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For Immediate Release:
October 3, 2005

Race to the Moon

A co-production of WTTW11 and Indigo Studios for American Experience Airing Monday, October 31 at 9:00 p.m. and on PBS stations across the county

In the early morning hours of December 21, 1968, three astronauts strapped themselves into a tiny capsule perched atop the most powerful rocket ever built. They were about to attempt the most daring, dangerous mission in the history of exploration: a journey from the earth to the moon. If they succeeded, they would realize a dream that had captured people's imaginations since time began. If they failed, the United States would be forced to cede technological dominance to the Soviet Union at the height of the Cold War. The three men were the crew of Apollo 8 — the first manned mission to the moon.

AMERICAN EXPERIENCE Race to the Moon, airing on WTTW11 Monday, October 31, 2005 at 9:00 p.m. is a documentary about what is arguably America's riskiest and most important space mission. The film features first-hand recollections of the three former fighter pilots whose single-minded determination and remarkable bravery united a nation divided by the war in Vietnam and racial strife at home, and met the challenge set forth by President John F. Kennedy in 1962: "We choose to go to the moon in this decade … that challenge is one we are willing to accept, and one we intend to win." Also interviewed are the astronauts' wives; Walter Cronkite, who covered the event for CBS News; members of Mission Control in Houston; Andrew Chaikin, author of A Man on the Moon; and John Logsdon, director, Space Policy Institute at George Washington University.

The crew was led by Frank Borman, 40, a West Point graduate and Air Force colonel. Joining him were James Lovell, 40, and Bill Anders, 35, both graduates of the US Naval Academy. A Navy captain, Lovell had spent more time in space than any other human being. (In 1965, Borman and Lovell flew an endurance test on Gemini 7, orbiting the earth for two weeks in a capsule the size of a refrigerator.) Anders had flown fighter jets out of Iceland for the Air Force, often facing down Soviet MiGs above the North Sea, and later trained with Neil Armstrong on the lunar lander.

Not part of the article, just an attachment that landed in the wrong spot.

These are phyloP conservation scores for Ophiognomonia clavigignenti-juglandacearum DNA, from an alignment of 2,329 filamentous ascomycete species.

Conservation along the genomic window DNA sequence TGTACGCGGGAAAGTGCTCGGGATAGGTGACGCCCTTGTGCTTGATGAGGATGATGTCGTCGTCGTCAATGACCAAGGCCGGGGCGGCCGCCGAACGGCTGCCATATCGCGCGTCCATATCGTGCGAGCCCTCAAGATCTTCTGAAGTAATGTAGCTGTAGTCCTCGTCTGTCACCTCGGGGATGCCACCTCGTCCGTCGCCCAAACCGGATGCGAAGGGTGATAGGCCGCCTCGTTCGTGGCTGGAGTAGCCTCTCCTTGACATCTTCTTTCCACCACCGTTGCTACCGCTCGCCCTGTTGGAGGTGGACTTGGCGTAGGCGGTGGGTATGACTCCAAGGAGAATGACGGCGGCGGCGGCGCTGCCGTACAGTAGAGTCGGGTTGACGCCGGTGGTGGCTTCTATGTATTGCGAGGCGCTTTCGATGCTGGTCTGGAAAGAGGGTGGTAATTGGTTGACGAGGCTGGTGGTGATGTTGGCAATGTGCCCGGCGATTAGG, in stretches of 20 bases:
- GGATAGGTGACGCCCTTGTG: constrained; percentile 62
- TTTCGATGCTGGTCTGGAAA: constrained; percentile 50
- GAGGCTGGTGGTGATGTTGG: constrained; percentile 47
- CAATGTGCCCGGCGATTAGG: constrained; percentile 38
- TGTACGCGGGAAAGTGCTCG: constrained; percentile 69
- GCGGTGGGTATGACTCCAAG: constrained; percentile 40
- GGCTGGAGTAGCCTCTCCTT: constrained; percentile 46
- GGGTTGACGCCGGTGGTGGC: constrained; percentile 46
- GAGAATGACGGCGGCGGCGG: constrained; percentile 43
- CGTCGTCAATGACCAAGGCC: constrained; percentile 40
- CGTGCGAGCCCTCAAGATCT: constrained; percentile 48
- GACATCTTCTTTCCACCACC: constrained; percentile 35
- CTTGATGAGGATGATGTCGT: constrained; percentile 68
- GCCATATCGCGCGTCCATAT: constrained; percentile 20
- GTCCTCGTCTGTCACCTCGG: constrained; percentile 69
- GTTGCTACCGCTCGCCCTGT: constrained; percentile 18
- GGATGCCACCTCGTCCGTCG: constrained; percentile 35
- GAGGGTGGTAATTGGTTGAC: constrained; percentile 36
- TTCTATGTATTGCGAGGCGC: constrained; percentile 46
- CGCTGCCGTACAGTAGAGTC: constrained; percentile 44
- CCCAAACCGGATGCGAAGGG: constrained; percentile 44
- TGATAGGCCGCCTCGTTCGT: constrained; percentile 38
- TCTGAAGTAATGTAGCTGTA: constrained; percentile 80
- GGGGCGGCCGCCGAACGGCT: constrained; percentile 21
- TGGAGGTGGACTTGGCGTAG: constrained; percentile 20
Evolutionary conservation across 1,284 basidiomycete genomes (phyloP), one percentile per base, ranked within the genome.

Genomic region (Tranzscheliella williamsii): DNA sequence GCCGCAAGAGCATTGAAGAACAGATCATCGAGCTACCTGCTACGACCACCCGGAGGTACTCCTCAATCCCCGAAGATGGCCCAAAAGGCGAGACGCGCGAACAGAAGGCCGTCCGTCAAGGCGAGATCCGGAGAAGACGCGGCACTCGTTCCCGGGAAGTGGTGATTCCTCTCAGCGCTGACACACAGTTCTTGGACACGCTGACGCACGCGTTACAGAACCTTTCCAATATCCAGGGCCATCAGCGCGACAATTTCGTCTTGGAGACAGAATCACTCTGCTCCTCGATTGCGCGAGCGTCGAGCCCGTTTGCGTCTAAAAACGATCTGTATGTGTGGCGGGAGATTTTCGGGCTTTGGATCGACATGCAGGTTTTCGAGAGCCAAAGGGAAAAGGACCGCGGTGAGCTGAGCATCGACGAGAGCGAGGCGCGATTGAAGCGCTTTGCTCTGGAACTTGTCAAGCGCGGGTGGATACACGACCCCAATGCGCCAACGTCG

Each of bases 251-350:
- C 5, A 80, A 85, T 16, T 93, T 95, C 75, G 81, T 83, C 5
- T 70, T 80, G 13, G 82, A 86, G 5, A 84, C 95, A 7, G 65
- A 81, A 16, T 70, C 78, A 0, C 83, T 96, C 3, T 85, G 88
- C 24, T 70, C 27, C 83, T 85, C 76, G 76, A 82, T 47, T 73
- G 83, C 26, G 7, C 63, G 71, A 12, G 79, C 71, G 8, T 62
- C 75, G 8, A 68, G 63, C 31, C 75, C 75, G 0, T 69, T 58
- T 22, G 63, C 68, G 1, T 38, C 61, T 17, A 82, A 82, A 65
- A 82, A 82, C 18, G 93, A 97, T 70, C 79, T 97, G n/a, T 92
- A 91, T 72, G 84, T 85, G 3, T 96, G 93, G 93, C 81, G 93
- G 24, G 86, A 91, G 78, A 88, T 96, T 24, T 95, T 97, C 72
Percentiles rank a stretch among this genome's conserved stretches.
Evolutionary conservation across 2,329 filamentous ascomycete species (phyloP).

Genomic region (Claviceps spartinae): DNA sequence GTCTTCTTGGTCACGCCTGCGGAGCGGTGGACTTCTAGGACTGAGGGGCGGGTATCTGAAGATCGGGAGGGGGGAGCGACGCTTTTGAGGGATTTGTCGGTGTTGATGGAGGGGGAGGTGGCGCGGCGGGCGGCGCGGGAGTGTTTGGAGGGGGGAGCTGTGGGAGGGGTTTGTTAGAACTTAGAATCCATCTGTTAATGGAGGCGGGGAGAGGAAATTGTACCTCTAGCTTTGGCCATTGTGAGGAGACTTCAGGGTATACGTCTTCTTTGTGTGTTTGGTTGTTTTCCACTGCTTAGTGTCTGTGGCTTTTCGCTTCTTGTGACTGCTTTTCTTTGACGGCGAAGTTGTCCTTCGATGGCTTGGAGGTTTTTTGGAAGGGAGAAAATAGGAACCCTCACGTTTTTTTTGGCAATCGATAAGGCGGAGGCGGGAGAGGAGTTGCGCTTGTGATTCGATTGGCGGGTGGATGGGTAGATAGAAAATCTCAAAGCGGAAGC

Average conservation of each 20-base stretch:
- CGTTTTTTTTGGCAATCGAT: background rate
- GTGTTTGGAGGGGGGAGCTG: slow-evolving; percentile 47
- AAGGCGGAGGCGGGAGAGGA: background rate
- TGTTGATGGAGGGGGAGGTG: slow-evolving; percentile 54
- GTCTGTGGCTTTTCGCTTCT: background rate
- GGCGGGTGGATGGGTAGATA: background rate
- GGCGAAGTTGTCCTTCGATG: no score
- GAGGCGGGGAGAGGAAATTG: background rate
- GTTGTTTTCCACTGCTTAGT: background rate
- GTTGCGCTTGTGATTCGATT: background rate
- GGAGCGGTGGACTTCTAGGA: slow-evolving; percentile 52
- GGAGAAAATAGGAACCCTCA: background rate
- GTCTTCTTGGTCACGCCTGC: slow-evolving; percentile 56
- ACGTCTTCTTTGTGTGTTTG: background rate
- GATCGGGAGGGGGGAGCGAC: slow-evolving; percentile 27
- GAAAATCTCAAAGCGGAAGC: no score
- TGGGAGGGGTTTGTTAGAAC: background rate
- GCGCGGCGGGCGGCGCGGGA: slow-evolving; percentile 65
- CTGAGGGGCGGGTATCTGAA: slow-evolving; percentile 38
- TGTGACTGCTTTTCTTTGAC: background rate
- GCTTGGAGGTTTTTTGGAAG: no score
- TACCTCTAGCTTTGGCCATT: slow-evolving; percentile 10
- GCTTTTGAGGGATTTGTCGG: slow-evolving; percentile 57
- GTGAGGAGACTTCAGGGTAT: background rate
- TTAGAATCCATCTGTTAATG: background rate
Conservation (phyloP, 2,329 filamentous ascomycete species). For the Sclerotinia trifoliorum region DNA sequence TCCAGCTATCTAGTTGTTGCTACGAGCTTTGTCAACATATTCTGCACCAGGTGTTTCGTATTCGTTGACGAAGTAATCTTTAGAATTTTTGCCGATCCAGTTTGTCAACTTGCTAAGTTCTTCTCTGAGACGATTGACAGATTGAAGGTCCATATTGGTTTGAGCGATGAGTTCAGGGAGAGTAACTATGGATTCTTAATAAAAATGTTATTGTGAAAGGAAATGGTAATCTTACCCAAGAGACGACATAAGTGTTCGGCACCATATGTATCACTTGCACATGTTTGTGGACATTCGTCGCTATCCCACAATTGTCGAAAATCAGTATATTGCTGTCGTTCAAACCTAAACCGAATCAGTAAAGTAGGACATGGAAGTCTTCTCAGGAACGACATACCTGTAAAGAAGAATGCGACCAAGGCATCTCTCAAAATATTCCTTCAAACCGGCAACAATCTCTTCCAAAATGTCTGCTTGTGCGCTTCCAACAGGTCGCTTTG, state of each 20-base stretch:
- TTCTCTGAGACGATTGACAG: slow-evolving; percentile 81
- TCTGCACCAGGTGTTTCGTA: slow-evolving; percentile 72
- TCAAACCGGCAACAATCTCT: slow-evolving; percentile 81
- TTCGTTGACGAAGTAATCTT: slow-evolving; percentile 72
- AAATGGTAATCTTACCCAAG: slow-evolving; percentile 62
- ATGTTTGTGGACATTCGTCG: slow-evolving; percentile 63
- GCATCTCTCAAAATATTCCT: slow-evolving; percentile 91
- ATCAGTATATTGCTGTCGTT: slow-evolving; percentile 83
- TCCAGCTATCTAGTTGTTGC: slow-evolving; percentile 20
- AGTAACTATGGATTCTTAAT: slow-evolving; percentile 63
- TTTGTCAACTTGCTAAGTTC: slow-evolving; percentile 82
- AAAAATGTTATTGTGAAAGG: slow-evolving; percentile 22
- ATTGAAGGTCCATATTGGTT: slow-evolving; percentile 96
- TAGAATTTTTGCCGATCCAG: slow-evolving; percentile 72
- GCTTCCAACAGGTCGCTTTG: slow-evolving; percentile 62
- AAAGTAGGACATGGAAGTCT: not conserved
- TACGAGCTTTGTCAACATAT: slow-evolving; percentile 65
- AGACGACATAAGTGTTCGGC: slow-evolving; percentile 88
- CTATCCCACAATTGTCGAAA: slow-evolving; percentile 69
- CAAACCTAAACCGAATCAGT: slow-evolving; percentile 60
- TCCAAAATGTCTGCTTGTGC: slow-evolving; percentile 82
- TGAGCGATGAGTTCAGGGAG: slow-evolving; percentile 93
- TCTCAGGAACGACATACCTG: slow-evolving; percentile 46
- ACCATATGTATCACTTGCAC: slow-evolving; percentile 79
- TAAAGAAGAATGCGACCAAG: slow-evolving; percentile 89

The Soviet Union's launch of Sputnik in October 1957 touched off a space race that peaked in 1968, when the CIA reported that the Soviets were preparing to send a pair of cosmonauts to circumnavigate the moon before year's end. In response, George Low, manager of the Apollo program in Houston, proposed sending their second manned flight — Apollo 8 — on a groundbreaking 500,000-mile journey to orbit the moon. With only four months to train the astronauts and the flight team, the trip was riddled with risks and unknowns, but the intrepid pilots looked past the danger.

Apollo 8 launched from Cape Canaveral at 7:51am on December 21. Eight minutes into the flight, the module raced along at 17,000 miles per hour and was soon in orbit 115 miles above the earth. Two days later, Apollo 8 took the first human beings beyond earth's gravitational hold — 200,000 miles from home and just 40,000 miles from the moon. The crew's families waited in Houston with a combination of excitement and worry. Susan Borman recalls asking flight director Christopher Columbus Kraft, "I really want to know what you think their chances are of getting home. He said, 'How's fifty-fifty?' I said, 'That suits me fine.'"